Jeff Cohen is an engineer. He’s from Keller. And he’s the president of the Beth Israel Congregation in Colleyville.
“A year ago, that would have been everything to me,” he said.
A year ago, a 44-year-old Englishman named Malik Faisal Akram took Cohen and three others hostage in a synagogue, starting an 11-hour standoff with police. All the hostages managed to escape, while law enforcement entered the building and killed Akram inside.
This helps Cohen remember that the story always ends the same way: he and the other hostages make it out alive.
“We found an opportunity and ran,” Cohen said. The rabbi threw a chair at him and we all left. That’s all”.
Last Friday, Cohen had a quick lunch between interviews in the same room he spent a hell of a day as a hostage, a spacious hideout with colorful stained glass windows.
Akram told his hostages that he was there to demand their release. Aafia Siddiquiwho was convicted on terrorism charges in 2010 and is in FMC Carswell, a federal prison in nearby Fort Worth. Siddiqi denies any connection to Akram.
Akram was convinced that his hostages could somehow help free Siddiqi because he believed some Centuries-old lies about Jews and power, Cohen said.
“I never thought that some guy from Manchester would swim across the ocean, come to Colleville, Texas, and threaten us, because he believed that the Jews controlled the world, the Jews controlled the media, the Jews controlled the banks,” Cohen said. .
That’s another reason Cohen wants to keep talking about the hostage crisis. The first anniversary of the incident comes at a time when the number of reports of anti-Semitic incidents has reached an all-time high.
Rise of American anti-Semitism
In 2017 Neo-Nazi rallies in Charlottesville, Virginia. chanted: “The Jews will not replace us.”
In 2018, a gunman killed 11 people on Synagogue “Tree of Life” in Pittsburgh.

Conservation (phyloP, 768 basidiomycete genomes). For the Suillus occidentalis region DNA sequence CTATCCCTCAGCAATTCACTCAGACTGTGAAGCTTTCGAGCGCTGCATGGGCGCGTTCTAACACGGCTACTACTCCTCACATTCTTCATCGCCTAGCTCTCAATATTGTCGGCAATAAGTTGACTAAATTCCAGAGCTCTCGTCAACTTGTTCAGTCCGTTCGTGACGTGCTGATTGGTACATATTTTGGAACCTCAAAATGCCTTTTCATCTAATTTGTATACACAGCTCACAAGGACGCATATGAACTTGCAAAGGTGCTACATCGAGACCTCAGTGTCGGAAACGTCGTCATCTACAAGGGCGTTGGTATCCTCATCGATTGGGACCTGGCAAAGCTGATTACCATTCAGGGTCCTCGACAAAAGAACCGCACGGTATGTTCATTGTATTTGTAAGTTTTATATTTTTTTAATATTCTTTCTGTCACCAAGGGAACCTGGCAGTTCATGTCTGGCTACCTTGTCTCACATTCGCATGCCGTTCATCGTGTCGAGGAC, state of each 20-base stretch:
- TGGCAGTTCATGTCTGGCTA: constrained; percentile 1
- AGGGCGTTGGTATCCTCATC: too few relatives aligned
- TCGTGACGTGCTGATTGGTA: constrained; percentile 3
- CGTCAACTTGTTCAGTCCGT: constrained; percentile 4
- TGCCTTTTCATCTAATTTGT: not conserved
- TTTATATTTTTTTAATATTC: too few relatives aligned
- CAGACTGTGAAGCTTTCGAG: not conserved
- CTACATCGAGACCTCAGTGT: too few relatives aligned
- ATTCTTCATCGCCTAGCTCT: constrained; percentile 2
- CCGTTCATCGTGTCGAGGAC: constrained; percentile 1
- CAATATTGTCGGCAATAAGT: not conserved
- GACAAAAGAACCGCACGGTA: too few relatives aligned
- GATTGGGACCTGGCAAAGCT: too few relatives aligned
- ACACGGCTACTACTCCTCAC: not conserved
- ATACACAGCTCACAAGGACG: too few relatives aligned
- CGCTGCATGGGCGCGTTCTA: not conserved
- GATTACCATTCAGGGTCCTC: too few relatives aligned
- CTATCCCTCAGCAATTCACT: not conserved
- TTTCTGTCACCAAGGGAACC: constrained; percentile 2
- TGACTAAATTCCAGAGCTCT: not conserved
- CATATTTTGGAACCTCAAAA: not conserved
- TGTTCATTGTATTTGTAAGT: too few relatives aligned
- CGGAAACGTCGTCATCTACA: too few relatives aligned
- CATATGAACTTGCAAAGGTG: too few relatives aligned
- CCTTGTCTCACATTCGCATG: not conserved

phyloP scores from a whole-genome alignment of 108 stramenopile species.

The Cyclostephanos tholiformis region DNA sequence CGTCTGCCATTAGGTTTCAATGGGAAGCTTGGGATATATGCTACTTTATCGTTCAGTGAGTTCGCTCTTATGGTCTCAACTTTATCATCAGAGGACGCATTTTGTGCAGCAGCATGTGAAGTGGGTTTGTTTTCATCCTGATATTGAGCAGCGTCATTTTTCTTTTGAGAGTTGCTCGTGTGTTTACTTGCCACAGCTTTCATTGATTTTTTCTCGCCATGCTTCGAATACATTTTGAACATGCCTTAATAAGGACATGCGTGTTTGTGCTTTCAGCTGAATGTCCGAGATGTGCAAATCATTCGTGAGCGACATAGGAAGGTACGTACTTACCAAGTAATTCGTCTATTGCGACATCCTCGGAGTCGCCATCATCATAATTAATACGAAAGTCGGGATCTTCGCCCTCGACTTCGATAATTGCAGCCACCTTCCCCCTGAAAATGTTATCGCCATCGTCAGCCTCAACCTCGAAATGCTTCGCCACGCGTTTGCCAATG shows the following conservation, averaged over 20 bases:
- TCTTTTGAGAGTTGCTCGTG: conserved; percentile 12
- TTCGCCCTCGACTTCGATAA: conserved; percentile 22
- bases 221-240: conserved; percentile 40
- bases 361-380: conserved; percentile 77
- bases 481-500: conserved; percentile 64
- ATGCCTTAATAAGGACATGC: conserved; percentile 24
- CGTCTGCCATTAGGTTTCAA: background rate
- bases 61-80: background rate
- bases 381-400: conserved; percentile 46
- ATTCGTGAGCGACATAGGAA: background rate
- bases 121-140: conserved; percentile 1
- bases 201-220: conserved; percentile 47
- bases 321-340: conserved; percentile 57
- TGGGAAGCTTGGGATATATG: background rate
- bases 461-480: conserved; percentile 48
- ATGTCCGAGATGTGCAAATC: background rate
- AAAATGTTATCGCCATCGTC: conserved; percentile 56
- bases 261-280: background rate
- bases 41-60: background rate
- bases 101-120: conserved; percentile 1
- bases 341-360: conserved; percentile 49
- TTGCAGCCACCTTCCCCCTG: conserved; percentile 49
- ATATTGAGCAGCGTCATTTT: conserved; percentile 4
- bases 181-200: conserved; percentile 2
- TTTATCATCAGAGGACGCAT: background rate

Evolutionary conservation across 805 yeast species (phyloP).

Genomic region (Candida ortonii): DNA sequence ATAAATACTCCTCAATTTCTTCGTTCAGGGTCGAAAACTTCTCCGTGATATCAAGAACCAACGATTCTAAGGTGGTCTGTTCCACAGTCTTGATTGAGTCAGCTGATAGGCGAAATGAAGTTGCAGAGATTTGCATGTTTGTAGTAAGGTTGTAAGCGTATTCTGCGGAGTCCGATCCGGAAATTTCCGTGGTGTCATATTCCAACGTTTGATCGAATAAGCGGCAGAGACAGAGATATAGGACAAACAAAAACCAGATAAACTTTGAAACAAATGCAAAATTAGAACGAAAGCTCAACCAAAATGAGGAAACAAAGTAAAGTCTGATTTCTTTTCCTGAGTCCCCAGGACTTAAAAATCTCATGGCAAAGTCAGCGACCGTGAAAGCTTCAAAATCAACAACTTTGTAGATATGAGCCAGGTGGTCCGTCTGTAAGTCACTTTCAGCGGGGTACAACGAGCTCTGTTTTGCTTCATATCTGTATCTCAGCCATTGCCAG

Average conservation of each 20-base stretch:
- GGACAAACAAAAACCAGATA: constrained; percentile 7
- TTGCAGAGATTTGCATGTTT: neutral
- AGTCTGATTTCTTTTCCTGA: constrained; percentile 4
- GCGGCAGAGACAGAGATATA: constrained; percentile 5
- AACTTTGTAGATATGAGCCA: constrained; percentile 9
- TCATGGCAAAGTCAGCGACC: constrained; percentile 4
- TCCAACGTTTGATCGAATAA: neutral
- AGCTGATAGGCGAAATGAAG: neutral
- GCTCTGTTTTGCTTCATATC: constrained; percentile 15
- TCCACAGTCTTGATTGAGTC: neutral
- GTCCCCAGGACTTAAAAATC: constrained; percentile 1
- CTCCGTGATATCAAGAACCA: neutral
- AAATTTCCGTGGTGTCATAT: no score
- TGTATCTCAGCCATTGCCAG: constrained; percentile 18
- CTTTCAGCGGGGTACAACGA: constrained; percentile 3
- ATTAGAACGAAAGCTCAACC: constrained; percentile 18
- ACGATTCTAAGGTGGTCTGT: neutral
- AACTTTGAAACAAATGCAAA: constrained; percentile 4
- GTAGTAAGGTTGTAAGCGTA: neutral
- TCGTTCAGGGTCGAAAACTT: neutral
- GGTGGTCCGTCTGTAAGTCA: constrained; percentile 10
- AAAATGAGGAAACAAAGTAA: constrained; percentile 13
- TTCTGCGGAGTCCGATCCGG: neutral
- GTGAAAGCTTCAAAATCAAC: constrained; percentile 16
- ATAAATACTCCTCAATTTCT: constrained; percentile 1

In November, former president and incumbent 2024 candidate Donald Trump had lunch with Holocaust denier streamer Nick Fuentes and rapper Ye, who praised Adolf Hitler.
Reports of anti-Semitic incidents in the US have been on the rise for years, according to the Anti-Defamation League, which has been tracking such incidents since 1979.
In 2021, these incident reports reached record high: 2717 incidents of harassment, vandalism and assault. This is almost three times the number of incidents reported by the ADL in 2015. The states with the most reported incidents were New York, New Jersey, California, Florida, Michigan and Texas.
In 2021, the ADL collected reports of 112 antisemitic incidents in Texas, compared to less than 50 years earlier.
But those high numbers mean something else, says Cheryl Drazin, vice president of ADL’s Central Division, which includes Texas.
“I think the fact that more people are reporting – and so the number is growing – speaks to awareness and that people don’t want to miss something or laugh at it as a joke, but take it seriously,” he said. Drazin. “I don’t see it as a disadvantage.”
It is important for Rabbi Charlie Cytron-Walker to raise this awareness. He was Beth Israel rabbi for 16 years and was one of those taken hostage last year.